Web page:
IBM-MBED IoT Starter Kit - Review

Table of contents

RoadTest: IBM-MBED IoT Starter Kit

Author: shabaz

Creation date:

Evaluation Type: Evaluation Boards

Did you receive all parts the manufacturer stated would be included in the package?: True

What other parts do you consider comparable to this product?:

What were the biggest problems encountered?: Nothing insurmountable; IBM Watson was slightly unintuitive and some things there needed a bit of guesswork. I played a bit with the wireless socket on the mbed application shield before realizing it isn't a supported feature due to a couple of hardware related issues.

Detailed Review:


ARM, IBM and NXP/Freescale combined forces a while back in order to bring out their IoT starter kit bundle.


I was very happy to be able to finally get the chance to try it, particularly because I felt very strongly that the technologies involved from these three legendary organizations were a great combination; ARM’s mbed has been a game-changer since its release, NXP/Freescale’s Kinetis is up there as one of the nicest ARM Cortex-M microcontroller ranges and very easy to use thanks to their ever-growing FRDM board range, and IBM is one of the heavyweights in IoT platforms. It would therefore be very interesting to try the three technologies together.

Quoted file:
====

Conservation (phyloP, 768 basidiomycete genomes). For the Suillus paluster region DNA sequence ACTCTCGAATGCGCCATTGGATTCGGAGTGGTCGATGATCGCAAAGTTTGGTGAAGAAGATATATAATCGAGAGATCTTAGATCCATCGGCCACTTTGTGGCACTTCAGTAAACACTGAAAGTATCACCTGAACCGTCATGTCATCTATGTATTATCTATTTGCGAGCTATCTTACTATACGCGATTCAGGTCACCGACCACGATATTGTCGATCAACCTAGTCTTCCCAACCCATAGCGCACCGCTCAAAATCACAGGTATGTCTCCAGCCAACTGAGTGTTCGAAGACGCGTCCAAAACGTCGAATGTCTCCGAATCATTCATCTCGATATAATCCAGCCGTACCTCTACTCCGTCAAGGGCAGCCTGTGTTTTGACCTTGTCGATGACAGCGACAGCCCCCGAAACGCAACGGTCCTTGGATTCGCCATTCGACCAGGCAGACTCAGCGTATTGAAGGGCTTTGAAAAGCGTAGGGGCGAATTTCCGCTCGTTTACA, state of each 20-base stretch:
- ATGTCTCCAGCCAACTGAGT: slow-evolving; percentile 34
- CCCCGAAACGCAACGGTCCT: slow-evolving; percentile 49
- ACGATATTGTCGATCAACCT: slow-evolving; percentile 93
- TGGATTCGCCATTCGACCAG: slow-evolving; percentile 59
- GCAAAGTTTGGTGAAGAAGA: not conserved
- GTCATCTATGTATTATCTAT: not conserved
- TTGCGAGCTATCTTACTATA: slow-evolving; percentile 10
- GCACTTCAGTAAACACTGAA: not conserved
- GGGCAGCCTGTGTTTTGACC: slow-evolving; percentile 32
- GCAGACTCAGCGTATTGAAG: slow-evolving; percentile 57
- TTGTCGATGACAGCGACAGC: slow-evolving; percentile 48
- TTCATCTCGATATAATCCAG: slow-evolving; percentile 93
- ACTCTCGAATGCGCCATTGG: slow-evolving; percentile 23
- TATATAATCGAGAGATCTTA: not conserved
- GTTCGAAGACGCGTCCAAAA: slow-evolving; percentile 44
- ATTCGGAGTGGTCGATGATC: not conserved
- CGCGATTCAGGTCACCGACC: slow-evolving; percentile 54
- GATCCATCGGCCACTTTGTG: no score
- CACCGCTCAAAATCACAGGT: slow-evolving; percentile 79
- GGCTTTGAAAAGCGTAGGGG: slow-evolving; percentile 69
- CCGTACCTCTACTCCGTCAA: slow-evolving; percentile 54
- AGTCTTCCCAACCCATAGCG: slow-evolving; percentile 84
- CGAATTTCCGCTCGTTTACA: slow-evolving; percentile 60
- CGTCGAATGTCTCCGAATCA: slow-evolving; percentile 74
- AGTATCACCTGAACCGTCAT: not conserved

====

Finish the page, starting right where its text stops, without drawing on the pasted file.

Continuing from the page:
The hardware bundle contents consist of a FRDM-K64F microcontroller board and an ‘mbed application shield’ populated with a display, sensors and analog controls (potentiometers) and a joystick. This allows the user to easily and quickly generate and observe real-time data for experimenting with IoT.



Kinetis Microcontroller Family and FRDM Board Introduction